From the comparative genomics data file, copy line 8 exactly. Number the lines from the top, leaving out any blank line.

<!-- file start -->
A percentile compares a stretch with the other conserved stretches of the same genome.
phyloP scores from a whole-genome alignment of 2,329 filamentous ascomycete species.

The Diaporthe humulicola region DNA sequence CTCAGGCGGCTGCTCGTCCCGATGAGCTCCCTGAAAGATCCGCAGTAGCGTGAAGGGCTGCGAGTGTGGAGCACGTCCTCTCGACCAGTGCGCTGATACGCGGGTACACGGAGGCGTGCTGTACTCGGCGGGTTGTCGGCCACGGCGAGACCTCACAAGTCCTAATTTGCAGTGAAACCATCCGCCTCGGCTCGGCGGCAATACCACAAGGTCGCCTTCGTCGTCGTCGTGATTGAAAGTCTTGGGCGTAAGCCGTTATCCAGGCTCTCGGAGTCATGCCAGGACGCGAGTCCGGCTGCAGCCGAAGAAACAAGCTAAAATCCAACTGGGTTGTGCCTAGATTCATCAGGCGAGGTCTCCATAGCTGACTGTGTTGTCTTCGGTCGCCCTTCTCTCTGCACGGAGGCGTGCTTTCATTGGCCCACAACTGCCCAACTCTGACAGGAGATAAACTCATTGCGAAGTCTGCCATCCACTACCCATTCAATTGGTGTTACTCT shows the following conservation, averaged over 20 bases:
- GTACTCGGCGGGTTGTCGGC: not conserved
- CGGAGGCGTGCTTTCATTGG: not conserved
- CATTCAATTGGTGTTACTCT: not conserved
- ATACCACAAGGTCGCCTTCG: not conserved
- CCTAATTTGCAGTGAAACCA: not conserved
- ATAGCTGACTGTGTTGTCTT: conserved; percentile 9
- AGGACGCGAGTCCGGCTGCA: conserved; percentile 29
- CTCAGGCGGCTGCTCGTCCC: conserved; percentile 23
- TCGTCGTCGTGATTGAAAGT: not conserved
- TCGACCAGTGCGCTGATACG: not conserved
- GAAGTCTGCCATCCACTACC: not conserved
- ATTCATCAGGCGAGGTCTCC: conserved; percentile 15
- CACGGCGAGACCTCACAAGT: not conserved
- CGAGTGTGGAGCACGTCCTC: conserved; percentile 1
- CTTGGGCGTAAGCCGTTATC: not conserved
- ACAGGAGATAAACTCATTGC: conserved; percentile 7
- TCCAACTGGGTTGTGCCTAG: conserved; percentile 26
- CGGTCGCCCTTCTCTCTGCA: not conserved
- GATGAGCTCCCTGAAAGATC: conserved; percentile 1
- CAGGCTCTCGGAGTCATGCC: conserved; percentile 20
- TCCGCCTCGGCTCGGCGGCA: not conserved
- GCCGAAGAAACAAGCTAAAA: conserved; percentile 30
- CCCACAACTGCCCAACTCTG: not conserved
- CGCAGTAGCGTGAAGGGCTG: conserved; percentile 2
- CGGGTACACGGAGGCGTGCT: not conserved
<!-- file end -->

- CCTAATTTGCAGTGAAACCA: not conserved